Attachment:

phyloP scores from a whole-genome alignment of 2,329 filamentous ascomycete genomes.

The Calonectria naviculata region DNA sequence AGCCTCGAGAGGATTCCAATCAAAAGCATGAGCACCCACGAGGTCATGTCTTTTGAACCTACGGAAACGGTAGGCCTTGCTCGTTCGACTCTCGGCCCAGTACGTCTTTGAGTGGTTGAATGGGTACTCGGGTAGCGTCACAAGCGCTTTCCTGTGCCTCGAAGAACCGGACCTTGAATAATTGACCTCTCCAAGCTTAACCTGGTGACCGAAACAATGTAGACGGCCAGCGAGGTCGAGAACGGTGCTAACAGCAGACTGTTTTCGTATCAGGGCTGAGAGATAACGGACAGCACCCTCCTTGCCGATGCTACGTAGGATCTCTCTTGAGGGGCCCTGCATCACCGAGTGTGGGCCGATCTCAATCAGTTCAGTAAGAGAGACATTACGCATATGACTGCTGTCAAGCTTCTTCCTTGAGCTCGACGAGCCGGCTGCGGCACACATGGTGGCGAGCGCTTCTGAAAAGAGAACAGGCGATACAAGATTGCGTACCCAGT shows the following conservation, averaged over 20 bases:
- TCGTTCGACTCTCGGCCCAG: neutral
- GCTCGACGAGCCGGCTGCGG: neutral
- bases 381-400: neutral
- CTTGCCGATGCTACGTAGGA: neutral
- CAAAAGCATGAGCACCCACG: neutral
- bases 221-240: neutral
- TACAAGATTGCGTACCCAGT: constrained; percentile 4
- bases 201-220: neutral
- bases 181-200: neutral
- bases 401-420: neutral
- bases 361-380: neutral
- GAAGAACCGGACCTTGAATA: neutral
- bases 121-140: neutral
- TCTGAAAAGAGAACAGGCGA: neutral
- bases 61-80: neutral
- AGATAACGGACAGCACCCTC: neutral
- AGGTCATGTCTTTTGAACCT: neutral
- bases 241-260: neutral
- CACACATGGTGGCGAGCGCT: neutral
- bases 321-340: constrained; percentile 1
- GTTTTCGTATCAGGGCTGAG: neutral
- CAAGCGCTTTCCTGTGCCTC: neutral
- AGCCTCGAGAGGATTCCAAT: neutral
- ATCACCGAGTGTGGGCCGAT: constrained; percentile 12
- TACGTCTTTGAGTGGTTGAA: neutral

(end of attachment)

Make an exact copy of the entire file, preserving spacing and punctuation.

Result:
phyloP scores from a whole-genome alignment of 2,329 filamentous ascomycete genomes.

The Calonectria naviculata region DNA sequence AGCCTCGAGAGGATTCCAATCAAAAGCATGAGCACCCACGAGGTCATGTCTTTTGAACCTACGGAAACGGTAGGCCTTGCTCGTTCGACTCTCGGCCCAGTACGTCTTTGAGTGGTTGAATGGGTACTCGGGTAGCGTCACAAGCGCTTTCCTGTGCCTCGAAGAACCGGACCTTGAATAATTGACCTCTCCAAGCTTAACCTGGTGACCGAAACAATGTAGACGGCCAGCGAGGTCGAGAACGGTGCTAACAGCAGACTGTTTTCGTATCAGGGCTGAGAGATAACGGACAGCACCCTCCTTGCCGATGCTACGTAGGATCTCTCTTGAGGGGCCCTGCATCACCGAGTGTGGGCCGATCTCAATCAGTTCAGTAAGAGAGACATTACGCATATGACTGCTGTCAAGCTTCTTCCTTGAGCTCGACGAGCCGGCTGCGGCACACATGGTGGCGAGCGCTTCTGAAAAGAGAACAGGCGATACAAGATTGCGTACCCAGT shows the following conservation, averaged over 20 bases:
- TCGTTCGACTCTCGGCCCAG: neutral
- GCTCGACGAGCCGGCTGCGG: neutral
- bases 381-400: neutral
- CTTGCCGATGCTACGTAGGA: neutral
- CAAAAGCATGAGCACCCACG: neutral
- bases 221-240: neutral
- TACAAGATTGCGTACCCAGT: constrained; percentile 4
- bases 201-220: neutral
- bases 181-200: neutral
- bases 401-420: neutral
- bases 361-380: neutral
- GAAGAACCGGACCTTGAATA: neutral
- bases 121-140: neutral
- TCTGAAAAGAGAACAGGCGA: neutral
- bases 61-80: neutral
- AGATAACGGACAGCACCCTC: neutral
- AGGTCATGTCTTTTGAACCT: neutral
- bases 241-260: neutral
- CACACATGGTGGCGAGCGCT: neutral
- bases 321-340: constrained; percentile 1
- GTTTTCGTATCAGGGCTGAG: neutral
- CAAGCGCTTTCCTGTGCCTC: neutral
- AGCCTCGAGAGGATTCCAAT: neutral
- ATCACCGAGTGTGGGCCGAT: constrained; percentile 12
- TACGTCTTTGAGTGGTTGAA: neutral